Note: Remember to let the air out of your tires and to remove the CO2 cartridges from your saddle bag.

Baggage claim: In San Francisco at mid-day, my bike box was available for pickup at the airline’s luggage office. On late arrival in NYC, I was paged to an attendant near the baggage carousel.

Ground transport: Stick a wad of dollar bills in your pocket before departure. Job One, especially if you are traveling alone, will be to grab a luggage cart from a dispenser in the baggage claim area or to hail a porter.

Pushing the box around is a bulky proposition; allow extra time to find elevators. For example, at San Francisco International, several elevators were required to transport my cart to the tram for the rental car center.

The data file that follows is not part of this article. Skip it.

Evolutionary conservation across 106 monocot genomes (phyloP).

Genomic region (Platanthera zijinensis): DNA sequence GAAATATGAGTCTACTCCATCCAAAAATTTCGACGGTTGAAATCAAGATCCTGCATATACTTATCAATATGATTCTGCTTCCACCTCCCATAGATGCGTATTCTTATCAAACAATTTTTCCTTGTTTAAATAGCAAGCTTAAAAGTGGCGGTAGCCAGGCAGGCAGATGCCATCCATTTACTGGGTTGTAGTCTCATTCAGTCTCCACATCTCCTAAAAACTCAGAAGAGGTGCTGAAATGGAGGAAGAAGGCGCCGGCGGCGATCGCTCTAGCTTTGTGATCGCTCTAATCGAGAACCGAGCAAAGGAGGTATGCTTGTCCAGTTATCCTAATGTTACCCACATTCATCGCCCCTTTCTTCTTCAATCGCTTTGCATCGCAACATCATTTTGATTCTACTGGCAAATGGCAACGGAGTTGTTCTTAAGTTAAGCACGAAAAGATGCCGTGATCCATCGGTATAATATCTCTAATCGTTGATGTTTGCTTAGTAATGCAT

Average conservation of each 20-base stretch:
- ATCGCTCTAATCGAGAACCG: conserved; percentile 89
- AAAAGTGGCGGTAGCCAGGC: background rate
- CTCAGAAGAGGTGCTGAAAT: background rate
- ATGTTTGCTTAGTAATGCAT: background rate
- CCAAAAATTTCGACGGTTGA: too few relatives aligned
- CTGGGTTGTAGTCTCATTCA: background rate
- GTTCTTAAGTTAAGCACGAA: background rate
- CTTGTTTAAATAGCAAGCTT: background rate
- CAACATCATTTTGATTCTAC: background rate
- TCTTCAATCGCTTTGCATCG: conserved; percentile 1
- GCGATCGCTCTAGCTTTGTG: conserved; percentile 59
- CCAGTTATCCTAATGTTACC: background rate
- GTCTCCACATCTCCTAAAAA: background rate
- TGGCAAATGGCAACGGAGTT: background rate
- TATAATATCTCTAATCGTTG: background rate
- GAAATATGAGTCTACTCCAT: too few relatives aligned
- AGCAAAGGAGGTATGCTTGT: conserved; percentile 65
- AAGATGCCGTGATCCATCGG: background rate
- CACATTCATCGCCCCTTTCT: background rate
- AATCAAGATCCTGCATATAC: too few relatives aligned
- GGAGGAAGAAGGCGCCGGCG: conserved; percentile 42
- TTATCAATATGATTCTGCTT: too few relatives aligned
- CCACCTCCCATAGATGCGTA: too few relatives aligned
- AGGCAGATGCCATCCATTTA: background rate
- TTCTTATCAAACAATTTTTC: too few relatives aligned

Car rental: If you’re traveling as a group, arrange in advance for an SUV. Since I was meeting up with friends in Tahoe, I chose the cheapest premium car rate, shoved the bike box in the back seat and stowed my luggage in the trunk.

Pre-event assembly and tuning: Contact a reliable bike shop near your lodging — in advance of your trip — to make an appointment for bike re-assembly and light tuning. You can count on something being a little out of whack from time served in the travel case. The quotes that I received for this service ranged from $50 to $65. (Parts extra.) Most bike shops also want advance notice to break down and pack the bike for your trip home.

Hang onto all your packing materials; secure a plastic bag containing zip ties, packing tape, electrical tape and some wet-wipes inside the bike box. (I save the little packets from take-out deliveries for this purpose.)

Edification and entertainment: